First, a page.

Taking the Heat: The First Women Firefighters of New York City (2006)

Genres - Culture & Society, History  |   Sub-Genres - Biography, Careers, Gender Issues, Social History  |   Run Time - 60 min.  |   Countries - USA  |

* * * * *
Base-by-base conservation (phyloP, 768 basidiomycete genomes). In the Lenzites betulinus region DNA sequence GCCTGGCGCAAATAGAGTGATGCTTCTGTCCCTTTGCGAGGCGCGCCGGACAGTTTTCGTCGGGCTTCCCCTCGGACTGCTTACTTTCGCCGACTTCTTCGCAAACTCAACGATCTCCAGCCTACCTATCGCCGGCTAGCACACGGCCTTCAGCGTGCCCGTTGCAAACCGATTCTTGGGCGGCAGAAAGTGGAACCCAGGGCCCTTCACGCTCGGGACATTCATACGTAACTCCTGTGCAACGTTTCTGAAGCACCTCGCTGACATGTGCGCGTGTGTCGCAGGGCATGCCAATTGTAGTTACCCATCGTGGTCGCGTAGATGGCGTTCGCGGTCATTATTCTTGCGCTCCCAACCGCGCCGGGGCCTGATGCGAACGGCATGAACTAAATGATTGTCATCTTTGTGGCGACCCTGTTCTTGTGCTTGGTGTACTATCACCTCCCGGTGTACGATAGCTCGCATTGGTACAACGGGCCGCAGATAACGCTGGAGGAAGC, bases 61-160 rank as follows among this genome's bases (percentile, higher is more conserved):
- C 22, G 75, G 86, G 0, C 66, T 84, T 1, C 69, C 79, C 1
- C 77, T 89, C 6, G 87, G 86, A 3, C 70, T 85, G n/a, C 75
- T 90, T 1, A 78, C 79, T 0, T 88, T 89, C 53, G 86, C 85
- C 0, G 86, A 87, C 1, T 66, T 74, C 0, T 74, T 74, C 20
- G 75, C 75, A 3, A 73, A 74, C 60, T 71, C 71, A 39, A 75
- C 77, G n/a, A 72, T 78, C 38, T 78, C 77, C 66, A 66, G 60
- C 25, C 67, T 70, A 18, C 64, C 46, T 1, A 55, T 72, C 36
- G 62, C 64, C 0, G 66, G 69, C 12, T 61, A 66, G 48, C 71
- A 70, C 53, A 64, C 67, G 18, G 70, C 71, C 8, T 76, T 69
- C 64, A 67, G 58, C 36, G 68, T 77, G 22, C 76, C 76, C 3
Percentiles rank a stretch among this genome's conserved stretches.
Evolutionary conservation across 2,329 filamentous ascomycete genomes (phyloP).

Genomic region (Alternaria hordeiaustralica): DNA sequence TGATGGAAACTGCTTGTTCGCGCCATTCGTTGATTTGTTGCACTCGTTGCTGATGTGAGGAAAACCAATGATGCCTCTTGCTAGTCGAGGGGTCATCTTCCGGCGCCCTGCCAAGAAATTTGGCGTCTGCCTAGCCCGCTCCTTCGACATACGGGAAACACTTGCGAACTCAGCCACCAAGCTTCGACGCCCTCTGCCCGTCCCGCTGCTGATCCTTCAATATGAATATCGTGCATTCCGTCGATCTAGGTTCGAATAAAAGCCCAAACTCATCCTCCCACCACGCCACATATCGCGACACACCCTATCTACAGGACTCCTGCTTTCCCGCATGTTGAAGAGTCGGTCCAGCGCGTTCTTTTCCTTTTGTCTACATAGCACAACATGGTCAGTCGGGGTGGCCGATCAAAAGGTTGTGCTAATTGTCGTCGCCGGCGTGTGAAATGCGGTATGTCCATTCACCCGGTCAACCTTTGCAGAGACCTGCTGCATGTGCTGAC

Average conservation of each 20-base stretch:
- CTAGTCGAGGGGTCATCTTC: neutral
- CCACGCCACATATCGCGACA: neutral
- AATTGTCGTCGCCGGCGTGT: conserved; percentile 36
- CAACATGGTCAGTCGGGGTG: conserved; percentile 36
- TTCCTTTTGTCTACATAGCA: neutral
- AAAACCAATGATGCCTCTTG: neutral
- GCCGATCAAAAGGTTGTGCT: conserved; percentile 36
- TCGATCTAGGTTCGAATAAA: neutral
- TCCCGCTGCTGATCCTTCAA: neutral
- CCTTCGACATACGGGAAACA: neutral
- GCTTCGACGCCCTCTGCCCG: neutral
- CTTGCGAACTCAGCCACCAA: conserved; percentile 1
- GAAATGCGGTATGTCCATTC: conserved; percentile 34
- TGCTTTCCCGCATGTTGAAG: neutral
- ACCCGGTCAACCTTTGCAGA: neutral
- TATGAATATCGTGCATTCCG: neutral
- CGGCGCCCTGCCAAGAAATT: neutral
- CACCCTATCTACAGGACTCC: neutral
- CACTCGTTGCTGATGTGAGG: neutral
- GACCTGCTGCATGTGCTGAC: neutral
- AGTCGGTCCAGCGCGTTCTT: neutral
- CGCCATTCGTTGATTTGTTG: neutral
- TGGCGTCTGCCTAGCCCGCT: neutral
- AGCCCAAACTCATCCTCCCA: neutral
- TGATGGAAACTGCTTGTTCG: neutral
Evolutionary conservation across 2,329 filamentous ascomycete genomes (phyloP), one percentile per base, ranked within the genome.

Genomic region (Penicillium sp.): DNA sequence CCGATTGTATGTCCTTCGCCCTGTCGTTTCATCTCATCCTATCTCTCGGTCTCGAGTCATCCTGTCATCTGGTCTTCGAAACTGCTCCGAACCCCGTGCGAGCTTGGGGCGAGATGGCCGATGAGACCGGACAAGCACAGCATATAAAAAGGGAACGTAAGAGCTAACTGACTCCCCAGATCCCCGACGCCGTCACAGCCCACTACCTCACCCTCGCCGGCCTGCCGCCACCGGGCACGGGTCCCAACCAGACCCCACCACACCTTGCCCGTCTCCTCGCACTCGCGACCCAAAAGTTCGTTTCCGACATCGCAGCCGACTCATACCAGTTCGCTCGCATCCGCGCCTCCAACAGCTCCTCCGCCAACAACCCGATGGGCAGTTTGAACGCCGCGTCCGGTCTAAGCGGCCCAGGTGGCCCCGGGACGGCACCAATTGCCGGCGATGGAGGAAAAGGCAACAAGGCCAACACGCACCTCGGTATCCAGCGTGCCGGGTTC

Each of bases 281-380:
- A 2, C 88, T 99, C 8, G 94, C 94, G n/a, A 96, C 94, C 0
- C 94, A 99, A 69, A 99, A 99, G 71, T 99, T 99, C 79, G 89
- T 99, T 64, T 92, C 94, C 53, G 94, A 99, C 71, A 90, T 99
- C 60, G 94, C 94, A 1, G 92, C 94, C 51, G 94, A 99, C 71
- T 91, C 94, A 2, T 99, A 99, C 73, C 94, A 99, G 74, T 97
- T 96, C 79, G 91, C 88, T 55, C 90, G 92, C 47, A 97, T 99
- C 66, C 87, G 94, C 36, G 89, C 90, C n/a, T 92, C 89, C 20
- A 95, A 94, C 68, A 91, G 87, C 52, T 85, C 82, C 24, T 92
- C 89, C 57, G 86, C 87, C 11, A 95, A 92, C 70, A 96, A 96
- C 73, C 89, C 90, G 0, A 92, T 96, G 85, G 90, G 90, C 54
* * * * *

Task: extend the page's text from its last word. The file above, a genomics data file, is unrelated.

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A group of dedicated female firefighters struggle for the right to battle blazes alongside the most macho firemen in the entire country, only to be ostracized, humiliated, abused, and tormented by the very co-workers who were supposed to stick with them through thick and thin. Narrated by Susan Sarandon, Taking the Heat documents the remarkable story of Brenda Berkman and the first female firefighters of New York City. The year was 1977. New York City was gradually emerging from a financial crisis, and the eleven year hiring freeze imposed by the FDNY was finally set to thaw. Recent amendments to the law made it illegal for the FDNY to prohibit women from applying for the job, but when the first female applicants showed up for their entrance exam they were faced with what one New York City Assistant Personnel Director described as " the most arduous test we have ever given to anyone." Each of the ninety women who showed up to take the test failed. Brenda Berkman was a marathon runner and law student who longed to give back to her community. She failed Test 3040 along with the rest of the female applicants, and subsequently brought a class action suit against New York City and the FDNY. It was a landmark gender discrimination case, though Berkman's victory in the courtroom was only the prelude to an unbearable nightmare of discrimination and cruel mistreatment. Many of the male firefighters resented the judge's decision to allow women into the FDNY, and once the women were in the firehouses things turned ugly fast. In addition to deliberately sabotaging their female coworker's firefighting equipment, the male firefighters were openly hostile to the new employees - even going so far as to make death threats in some cases. This is the story of that landmark case, and it's explosive aftermath, as told from the very women who were there to experience these well-documented events firsthand.